AUGUSTA — The two groups seeking to start virtual charter schools have withdrawn their applications but plan to reapply for the next school year.

The Maine Charter School Commission, which is the primary authorizer for charter schools now that the state is allowing them, decided in June to postpone decisions on Maine Virtual Academy and Maine Connections Academy because of concerns about school governance and quality.

On Tuesday, the commission accepted a letter of withdrawal from Amy Carlisle, president of Maine Learning Innovations, the nonprofit group that wants to open Maine Virtual Academy. She said the group will apply this fall for 2013-14.

“We’re hopeful we can assist you in whatever way possible to get to know virtual schools better,” Carlisle told commissioners.

The group hoping to start Maine Connections Academy withdrew its application last week for the same reason, commission Chairwoman Jana Lapoint said.

Charter schools are free, publicly funded schools relieved of some of the regulations and restrictions placed on traditional public schools. They may offer innovative or alternative educational programs.

The Charter School Commission received six applications to open schools this fall — two are slated to open. The commission unanimously approved contracts last week for the Maine Academy of Natural Sciences, which is on the campus of Good Will-Hinckley in Fairfield, and Cornville Regional Charter School.

Because Maine law requires a charter contract to be in place 60 days before classes start, the school year for MeANS and Cornville will begin on Oct. 1.

The last one pending is for Fiddlehead School of Arts and Sciences, an elementary school in Gray that would open next fall. Commissioners will interview the applicants and conduct a public hearing on Sept. 11.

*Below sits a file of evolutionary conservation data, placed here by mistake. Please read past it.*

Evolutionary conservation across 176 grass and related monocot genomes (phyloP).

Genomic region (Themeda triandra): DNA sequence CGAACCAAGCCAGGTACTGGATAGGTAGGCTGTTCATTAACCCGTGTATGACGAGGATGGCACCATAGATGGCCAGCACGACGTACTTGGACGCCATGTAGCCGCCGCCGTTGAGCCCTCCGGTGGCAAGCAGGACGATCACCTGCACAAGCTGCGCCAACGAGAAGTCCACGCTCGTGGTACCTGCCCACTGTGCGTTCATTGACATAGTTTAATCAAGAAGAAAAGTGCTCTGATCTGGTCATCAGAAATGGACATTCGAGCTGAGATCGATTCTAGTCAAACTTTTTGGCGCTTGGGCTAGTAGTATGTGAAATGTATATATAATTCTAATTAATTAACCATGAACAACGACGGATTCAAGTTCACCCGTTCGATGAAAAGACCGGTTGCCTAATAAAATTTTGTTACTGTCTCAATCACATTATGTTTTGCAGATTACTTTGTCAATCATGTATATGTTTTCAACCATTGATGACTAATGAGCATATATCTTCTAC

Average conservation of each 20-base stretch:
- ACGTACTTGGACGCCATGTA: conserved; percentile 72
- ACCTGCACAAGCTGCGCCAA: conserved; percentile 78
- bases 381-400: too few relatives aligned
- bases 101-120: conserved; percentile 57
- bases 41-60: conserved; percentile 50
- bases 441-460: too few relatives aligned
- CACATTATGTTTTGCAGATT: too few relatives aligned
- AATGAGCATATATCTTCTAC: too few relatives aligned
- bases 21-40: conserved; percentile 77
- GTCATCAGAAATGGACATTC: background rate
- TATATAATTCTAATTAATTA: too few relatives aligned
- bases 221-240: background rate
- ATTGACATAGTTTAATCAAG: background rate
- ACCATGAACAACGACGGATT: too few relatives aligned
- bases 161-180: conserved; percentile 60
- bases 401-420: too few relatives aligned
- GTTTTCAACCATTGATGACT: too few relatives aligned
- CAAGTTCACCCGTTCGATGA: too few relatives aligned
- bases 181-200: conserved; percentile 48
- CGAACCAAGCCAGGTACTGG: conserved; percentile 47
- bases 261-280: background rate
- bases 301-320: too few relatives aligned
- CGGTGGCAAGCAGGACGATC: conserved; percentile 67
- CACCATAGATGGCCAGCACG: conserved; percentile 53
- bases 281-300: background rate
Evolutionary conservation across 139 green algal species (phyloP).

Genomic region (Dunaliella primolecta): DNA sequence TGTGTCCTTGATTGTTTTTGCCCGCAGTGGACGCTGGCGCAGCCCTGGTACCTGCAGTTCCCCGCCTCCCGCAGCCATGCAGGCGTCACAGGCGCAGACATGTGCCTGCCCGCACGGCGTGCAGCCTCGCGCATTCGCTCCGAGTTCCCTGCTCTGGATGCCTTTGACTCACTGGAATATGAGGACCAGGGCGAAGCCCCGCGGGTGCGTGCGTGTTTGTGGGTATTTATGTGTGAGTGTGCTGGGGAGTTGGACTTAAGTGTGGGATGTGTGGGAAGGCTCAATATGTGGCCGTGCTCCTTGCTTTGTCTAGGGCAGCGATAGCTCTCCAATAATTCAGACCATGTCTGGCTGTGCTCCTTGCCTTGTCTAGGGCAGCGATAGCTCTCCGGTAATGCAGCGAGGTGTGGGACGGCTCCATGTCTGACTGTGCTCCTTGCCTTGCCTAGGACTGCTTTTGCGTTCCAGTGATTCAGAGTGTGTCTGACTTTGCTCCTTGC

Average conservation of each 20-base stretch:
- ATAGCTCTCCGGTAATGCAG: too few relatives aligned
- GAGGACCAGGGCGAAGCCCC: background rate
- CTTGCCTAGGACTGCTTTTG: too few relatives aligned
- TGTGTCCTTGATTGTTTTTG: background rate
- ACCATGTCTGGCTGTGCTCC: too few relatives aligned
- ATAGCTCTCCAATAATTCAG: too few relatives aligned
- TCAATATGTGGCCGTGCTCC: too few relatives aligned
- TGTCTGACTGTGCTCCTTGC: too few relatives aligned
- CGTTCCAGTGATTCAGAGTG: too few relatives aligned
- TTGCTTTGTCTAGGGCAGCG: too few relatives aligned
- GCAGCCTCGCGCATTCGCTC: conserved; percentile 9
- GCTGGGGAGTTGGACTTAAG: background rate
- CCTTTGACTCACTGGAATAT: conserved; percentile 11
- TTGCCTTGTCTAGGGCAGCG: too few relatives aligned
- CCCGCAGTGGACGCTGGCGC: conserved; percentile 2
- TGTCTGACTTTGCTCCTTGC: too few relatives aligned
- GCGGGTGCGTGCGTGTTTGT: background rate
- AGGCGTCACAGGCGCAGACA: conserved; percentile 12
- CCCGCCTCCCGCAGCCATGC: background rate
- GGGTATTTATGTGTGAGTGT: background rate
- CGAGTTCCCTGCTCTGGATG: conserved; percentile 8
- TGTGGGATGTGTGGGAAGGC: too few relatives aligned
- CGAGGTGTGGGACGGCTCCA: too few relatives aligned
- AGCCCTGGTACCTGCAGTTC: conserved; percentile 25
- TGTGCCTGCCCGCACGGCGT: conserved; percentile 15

One school, the Baxter Academy of Technology and Science high school in Portland, received conditional approval, and commissioners hope to negotiate and sign a contract for the school by January. The school would open in September 2013.

The commission is required by law to approve or deny applications within 90 days and to explain the reasons for denying an application. Applications for both virtual schools were submitted in late May.

The Charter School Commission will issue a second request for proposals on Aug. 31, and applications will be due Oct. 31.

Before then, commissioners will receive training about evaluating and monitoring virtual charter schools. The Maine Association for Charter Schools will organize the training with a grant from the National Governors Association.

The virtual charter schools were proposed by newly formed nonprofit organizations that would contract with for-profit education service providers — Virginia-based K12 Inc. for Maine Virtual Academy and Maryland-based Connections Education for Maine Connections Academy — to provide the curriculum and educational software, hire and train teachers and administer the schools.

Commissioners said they were not familiar enough with the workings of virtual schools and worried the nonprofit organizations would not have enough independence from or oversight of the national corporations. They also noted that K12 and Connections have produced poor results in some states.

Their decision not to consider the schools this year drew a rebuke from Gov. Paul LePage, who urged commissioners in a letter to resign if they were “not up to meeting the state’s expectations.”

Carlisle said Tuesday that she has a strong board and attorneys who are negotiating with K12 to make sure Maine Learning Innovations has sufficient control of the school’s finances and can dismiss K12 if the company is not performing.

“We have a lengthy list of sticking points in the contract where we’re very concerned about that,” she said. “It’s not something we enter into lightly at all.”

Also on Tuesday, the commissioners approved job descriptions for a director and administrative assistant who would help the commission perform its oversight duties. The commission has been working without a budget or staff, contributing to some of the delays in getting Maine’s first charter schools off the ground.

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